• Back in 2008 we were looking for a restaurant by ourselves in a city here that we had never been to.  Darkness fell before we found it, so we started to ask for directions from shopkeepers around us.  One of them looked at us caringly, walked with us to the street, hailed a cab, told him where we wanted to go, and paid the cab driver our fare.  He knew we would never see him again.
  • -       In 2011 a neighbor boy gave our son his favorite rabbit, a beautiful angora long-haired rabbit that was as tame as could be.  A true sacrifice, simply because he saw how my son’s eyes lit when he saw it. 
  • -       This winter we were bumping along in the muddy bazaar and our daughter wiggled out of her stroller straps and fell face first into the mud.  We were right there, but 2 men across the street got to our daughter before we could.  One immediately picked her up, another ran quickly for water to wash her up.  They washed her spotless before gently handing her back to her mother.
  • -       My son and I were doing some shopping in the bazaar and he set his backpack down in one shop.  30 minutes later an exhausted old man finally found us, smiled and put my son’s bag back around his shoulders.  He wouldn’t accept a thing in thanks.
  • -       One of the poorer staff in our office, a watchman, has a wife that is unable to bear children.  Rather than try to get a second wife that can bear children, he opened his heart and adopted the baby of a teen girl that was raped (this kind of adoption is absolutely unheard of here.  He’s the proudest father ever, and while this Good Samaritan act was not done for or to us, it was one of those remarkably genuine things that was done with such quiet humility, so we decided it had to make our list as well!

This is the conclusion of my thoughts for now on the jungle called diverse society.  We are not respected or appreciated by some number of people here, but that’s okay, we still have purpose in being here for those that are still open, still seeing us as humans, and still looking for light. 

Saturday, January 11, 2014

It’s a jungle out there!

A little while ago, while being a part of the mediation of a village conflict, one of the village leaders turned to me privately and said, “Engineer sahib, it’s a jungle out there!”  It was one of those statements about which you think, “how am I to understand this?  Are you speaking literally or figuratively, or are you pulling my leg?”  Then he continued, “In a jungle you’ve got deer, and elephant, you’ve got rabbits, and monkeys, you’ve got mouse, you’ve lions and tigers, and you’ve got donkeys!  There’s all kinds out there!”  Then I understood that he was making reference to a community development training delivered by an Australian development guy, Phil, who is a close friend.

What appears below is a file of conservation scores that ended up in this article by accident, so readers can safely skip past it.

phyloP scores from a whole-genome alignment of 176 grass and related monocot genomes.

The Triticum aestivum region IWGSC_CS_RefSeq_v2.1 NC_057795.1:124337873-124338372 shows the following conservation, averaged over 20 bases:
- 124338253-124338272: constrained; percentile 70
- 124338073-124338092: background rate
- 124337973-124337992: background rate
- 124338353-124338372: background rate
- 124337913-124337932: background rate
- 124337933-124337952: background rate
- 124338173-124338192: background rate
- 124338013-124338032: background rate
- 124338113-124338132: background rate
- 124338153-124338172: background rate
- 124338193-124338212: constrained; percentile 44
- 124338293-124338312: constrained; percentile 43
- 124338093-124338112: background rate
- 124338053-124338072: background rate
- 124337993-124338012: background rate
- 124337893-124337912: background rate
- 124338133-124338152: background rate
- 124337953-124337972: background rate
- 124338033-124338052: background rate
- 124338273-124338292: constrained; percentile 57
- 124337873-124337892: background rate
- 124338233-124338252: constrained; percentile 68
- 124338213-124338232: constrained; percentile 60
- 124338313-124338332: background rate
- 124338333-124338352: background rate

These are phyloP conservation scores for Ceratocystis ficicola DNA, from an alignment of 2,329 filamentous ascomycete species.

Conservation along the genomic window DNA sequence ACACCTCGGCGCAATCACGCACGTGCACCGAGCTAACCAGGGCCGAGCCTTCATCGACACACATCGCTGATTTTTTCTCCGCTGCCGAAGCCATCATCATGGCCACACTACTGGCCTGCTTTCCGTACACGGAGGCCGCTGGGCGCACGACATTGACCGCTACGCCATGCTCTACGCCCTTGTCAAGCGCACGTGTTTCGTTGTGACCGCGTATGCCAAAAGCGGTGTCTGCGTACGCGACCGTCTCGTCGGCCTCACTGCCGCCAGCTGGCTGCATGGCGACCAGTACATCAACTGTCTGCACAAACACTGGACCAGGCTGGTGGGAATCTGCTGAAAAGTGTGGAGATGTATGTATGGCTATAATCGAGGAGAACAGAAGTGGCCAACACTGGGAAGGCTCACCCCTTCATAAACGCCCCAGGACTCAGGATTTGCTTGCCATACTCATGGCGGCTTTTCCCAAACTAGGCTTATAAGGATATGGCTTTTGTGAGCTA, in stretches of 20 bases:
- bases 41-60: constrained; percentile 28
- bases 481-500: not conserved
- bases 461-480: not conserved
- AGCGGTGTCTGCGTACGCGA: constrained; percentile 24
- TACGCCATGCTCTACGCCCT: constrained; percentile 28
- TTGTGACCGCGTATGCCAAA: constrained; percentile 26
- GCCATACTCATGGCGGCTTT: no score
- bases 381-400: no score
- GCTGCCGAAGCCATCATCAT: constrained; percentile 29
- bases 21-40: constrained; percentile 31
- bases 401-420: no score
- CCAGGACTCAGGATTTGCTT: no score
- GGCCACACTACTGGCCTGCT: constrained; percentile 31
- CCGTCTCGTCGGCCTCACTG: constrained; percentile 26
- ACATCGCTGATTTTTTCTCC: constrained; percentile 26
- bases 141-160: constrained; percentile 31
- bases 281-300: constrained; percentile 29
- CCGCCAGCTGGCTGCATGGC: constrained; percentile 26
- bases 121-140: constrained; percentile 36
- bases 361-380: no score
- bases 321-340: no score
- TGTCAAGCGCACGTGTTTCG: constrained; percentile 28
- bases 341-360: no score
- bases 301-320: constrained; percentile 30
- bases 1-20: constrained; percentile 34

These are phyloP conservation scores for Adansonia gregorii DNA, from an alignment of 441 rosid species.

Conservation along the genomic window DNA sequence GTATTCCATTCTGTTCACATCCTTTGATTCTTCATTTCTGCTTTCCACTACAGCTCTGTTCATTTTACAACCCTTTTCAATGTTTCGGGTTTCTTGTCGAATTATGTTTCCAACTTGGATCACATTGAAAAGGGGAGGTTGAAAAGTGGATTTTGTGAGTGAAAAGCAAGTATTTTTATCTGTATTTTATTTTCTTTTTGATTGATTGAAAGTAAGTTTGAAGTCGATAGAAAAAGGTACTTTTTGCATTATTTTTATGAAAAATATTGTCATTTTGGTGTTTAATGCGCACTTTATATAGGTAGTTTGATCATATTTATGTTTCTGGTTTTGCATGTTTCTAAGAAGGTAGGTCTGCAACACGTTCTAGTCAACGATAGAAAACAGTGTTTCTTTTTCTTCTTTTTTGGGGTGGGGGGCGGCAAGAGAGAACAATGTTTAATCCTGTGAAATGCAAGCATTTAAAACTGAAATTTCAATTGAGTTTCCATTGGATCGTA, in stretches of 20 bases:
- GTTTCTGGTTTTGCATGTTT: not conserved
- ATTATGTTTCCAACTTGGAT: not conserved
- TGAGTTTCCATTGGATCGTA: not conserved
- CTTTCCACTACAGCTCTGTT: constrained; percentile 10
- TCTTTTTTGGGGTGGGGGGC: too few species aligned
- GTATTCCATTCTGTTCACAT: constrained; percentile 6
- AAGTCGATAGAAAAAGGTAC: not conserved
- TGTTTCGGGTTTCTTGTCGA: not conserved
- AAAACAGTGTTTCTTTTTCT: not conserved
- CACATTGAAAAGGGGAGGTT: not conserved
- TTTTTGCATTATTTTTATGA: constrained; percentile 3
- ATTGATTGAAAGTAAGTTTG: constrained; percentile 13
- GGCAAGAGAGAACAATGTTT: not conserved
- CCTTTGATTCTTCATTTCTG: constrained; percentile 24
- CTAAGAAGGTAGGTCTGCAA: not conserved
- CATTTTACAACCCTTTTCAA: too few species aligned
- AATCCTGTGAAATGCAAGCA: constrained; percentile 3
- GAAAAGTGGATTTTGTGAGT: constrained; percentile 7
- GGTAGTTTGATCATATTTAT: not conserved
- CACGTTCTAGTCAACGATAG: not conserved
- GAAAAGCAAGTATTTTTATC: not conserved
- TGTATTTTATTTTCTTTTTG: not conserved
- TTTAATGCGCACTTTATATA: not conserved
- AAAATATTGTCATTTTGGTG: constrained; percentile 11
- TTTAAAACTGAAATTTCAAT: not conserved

Phil’s introductory training on community included lots of illustrations like this one, and this one stuck with those he told.  In reality, the village leader had not heard the training from Phil because he never went to that village.  This leader could only have learned it second-hand from our local staff.  I was impressed that Phil’s training illustration had been so good that it was remembered and passed on by our local staff and by a community leader!  And the fact was, he was applying the illustration perfectly!

Why did the village leader say to me: It’s a jungle out there?  He said it because at that moment, the whole community, minus 2 guys, were ready to put their shovels in the ground and start digging the ditch for an irrigation project.  The majority of the community had debated and worked out their preferences and opinions regarding irrigation and come to a consensus conclusion that they wanted this spring-fed irrigation pipe scheme project.  It had taken them a long time to get through that period of debate and resolution, and they were ready to put the arguing behind them and get to work.  Unfortunately on that day there were 2 guys who had not yet had their say in the matter and they decided to make their own disagreeing voices heard rather than accept was the majority of the community agreed upon. 

In this situation, these 2 men were the donkeys of the jungle.  Picture a nice, quiet jungle morning where the animals are calmly moving about as they start their day.  All of the sudden 2 donkeys, for reasons known only to donkeys, bolt through the forest, BRAYING wildly, kicking and knocking over anything in their path.  Despite the fact that there were bigger, wiser animals in the jungle on that day, at that moment there was nothing anyone could do to contend with the wild donkeys!  Then once they had run their route, trampled the ground and relieved themselves of all braying, they went back to being a mostly unnoticed animal.